Guests eagerly anticipating their Easter cruise from Singapore onboard the Genting Dream, a cruise ship operated by Resorts World Cruises, were left disappointed and stranded after they were unable to embark on their weekend getaway. The cruise line had overbooked the cruise, leaving almost 50 guests stranded.

While overbooking is a practice not unheard of in the cruise industry, the likelihood of guests ever noticing is slim, and is a procedure aimed at maximizing occupancy. However, in this case, the approach led to a significant number of guests being left disappointed. 

With cruise lines aiming their marketing at attracting guests on shorter voyages, short cruises have emerged as the perfect solution for families and groups of friends looking to enjoy quality time together aboard a cruise ship over an extended weekend. While many believe booking a cruise and getting confirmation is all you need, the reality appears to be slightly different. 

Around 50 guests who booked the 3-night cruise from Singapore, arrived at the Marina Bay Cruise Centre in Singapore on Good Friday, March 29. As they prepared to board the 150,695 gross tons Genting Dream, and despite completing the mandatory online check-in and receiving an email confirmation, they were informed that the cruise was fully booked and no rooms were available.

After being told to wait in the terminal to see if spaces would open up, guests were later informed that they would not be sailing. Resorts World Cruises offered their apologies to those booked onboard and gave them a free upgrade to either a balcony room or a palace suite for their next cruise.

However, it also became clear that the policy of overbooking cruises is standard practice with Resorts World Cruises, while it remains unclear why guests were not informed before traveling to the cruise terminal to board the vessel.

Genting Dream Cruise Ship Docked in Singapore (Photo Credit: Jacobus Djokosetio)

Resorts World Cruises stated the following to “First and foremost, we would like to apologise for the inconvenience caused to the affected guest that was unable to sail on Mar. 29, 2024. In the event of an overbooking situation or any matters affecting guests’ bookings, our standard operating procedure is to identify and inform the affected guest in advance prior to arriving at the terminal.”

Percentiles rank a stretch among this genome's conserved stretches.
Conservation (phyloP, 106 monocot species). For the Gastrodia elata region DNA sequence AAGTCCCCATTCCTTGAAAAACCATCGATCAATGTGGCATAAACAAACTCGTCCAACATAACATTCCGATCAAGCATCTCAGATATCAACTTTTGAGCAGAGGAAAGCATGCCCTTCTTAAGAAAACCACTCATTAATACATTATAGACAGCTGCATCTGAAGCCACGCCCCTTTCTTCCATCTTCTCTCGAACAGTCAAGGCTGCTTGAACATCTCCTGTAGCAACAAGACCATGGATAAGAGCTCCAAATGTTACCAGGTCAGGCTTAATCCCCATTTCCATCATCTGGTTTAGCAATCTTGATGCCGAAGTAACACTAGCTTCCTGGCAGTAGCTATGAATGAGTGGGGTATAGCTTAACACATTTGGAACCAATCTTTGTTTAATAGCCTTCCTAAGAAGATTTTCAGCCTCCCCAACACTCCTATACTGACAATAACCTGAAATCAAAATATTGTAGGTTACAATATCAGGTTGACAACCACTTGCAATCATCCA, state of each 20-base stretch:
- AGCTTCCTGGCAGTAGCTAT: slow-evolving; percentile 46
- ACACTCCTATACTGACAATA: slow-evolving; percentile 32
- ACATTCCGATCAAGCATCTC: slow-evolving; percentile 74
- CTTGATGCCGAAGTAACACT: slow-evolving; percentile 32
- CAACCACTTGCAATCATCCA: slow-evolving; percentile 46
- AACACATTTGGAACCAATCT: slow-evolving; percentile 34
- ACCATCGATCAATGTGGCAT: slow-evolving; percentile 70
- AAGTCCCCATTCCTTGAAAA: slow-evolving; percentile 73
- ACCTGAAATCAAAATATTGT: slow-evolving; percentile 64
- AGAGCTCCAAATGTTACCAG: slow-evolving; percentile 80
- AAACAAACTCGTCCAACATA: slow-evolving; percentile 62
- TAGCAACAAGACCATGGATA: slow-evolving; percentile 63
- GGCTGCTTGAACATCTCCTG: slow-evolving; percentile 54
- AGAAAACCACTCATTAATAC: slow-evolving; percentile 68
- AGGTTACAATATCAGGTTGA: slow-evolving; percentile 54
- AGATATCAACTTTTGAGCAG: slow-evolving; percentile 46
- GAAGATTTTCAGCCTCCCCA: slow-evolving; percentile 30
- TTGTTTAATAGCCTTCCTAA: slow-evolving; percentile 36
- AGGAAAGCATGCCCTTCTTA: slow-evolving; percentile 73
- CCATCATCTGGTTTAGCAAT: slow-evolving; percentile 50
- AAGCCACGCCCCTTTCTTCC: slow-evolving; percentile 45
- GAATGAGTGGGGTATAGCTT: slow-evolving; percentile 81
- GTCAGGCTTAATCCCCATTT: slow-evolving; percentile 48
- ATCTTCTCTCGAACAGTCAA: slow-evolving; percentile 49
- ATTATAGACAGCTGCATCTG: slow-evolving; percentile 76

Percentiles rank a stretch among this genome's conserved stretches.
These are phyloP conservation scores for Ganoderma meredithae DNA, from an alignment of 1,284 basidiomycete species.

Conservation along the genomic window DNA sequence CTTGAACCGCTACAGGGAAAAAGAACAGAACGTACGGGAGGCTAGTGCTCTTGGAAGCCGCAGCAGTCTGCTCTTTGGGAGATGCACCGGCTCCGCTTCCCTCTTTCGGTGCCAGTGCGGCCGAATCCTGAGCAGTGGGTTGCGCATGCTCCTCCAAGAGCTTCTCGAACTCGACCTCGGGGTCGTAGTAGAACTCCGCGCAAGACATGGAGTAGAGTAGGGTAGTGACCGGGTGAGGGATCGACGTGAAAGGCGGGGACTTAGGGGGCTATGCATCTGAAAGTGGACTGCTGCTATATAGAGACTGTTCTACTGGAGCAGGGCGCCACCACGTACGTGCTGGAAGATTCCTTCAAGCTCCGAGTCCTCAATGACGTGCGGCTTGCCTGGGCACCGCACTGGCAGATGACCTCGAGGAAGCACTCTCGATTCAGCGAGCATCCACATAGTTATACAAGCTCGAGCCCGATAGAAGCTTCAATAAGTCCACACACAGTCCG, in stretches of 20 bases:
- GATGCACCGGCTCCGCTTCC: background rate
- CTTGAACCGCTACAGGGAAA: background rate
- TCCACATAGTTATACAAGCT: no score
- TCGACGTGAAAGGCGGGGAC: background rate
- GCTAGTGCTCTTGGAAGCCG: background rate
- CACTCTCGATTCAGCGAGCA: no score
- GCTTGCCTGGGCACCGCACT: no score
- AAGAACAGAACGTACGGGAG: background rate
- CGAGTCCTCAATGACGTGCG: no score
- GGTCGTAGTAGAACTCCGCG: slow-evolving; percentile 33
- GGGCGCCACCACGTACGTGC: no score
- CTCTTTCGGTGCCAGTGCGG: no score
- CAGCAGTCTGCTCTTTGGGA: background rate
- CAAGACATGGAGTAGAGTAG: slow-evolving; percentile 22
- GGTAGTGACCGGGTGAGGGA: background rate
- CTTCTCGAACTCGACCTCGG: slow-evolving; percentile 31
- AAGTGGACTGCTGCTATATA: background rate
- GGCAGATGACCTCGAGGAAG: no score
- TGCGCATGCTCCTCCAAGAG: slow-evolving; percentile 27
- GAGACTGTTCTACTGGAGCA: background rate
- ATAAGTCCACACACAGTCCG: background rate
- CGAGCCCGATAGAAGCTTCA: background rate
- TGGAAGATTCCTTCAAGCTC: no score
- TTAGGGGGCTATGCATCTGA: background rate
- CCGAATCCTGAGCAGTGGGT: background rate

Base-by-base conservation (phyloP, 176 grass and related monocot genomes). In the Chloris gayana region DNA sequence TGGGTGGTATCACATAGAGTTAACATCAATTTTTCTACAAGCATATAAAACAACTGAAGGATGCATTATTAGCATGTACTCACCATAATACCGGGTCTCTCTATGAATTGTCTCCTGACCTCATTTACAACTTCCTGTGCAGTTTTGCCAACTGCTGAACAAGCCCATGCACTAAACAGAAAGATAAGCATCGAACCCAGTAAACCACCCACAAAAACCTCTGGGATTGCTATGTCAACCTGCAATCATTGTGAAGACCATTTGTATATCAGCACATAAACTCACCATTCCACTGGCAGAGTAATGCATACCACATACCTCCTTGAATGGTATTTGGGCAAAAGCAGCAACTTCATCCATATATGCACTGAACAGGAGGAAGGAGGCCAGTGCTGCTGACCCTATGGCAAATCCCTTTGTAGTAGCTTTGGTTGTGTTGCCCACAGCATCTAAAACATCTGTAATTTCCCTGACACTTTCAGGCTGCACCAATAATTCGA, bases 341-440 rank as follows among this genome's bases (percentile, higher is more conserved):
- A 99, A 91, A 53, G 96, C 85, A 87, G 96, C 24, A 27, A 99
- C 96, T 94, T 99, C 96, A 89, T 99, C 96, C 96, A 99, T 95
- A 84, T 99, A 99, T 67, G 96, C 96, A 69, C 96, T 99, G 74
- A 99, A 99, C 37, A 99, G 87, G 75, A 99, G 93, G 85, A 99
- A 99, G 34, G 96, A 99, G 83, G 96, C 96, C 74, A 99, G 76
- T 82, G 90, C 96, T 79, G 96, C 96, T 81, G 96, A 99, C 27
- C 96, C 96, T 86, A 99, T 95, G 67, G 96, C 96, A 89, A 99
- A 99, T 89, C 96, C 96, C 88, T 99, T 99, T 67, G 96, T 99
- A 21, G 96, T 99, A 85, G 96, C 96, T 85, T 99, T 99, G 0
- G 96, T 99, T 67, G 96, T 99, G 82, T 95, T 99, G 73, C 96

“The matter was resolved at the terminal with the affected guest accepting the alternative options.”

The 3,348-guest Genting Dream, built in Papenburg, Germany, for Dream Cruises, operates cruises of two to five days in length out of Singapore and Port Klang Malaysia to Phuket, Thailand; Surabaya and Bali, Indonesia; and Kuala Lumpur, Malaysia.

This incident is not an isolated occurrence for the Genting Dream. A similar situation happened on September 7, 2022, leaving over a hundred guests stranded due to the vessel being overbooked. 

The repeated issues highlight a broader practice within the cruise industry, where, like airlines, cruises are oversold in anticipation of last-minute cancellations or no-shows. The strategy relies on historical data to estimate the likelihood of cancellations, aiming to maximize occupancy.

Photo Credit: Chere / Shutterstock

However, when these predictions prove incorrect, such as can be anticipated for a popular weekend like Easter, the practice is likely to lead to frustration and disappointment.

While Resorts World Cruises might believe that providing compensation is more than enough to alleviate the disappointment that guests experience, the inconvenience and disruption to plans make a lasting impact on guests. 

Given that Resorts World Cruises is essentially picking up where the now-defunct Dream Cruises left off, one would expect a higher level of service, especially those guests willing to give the brand a second chance.

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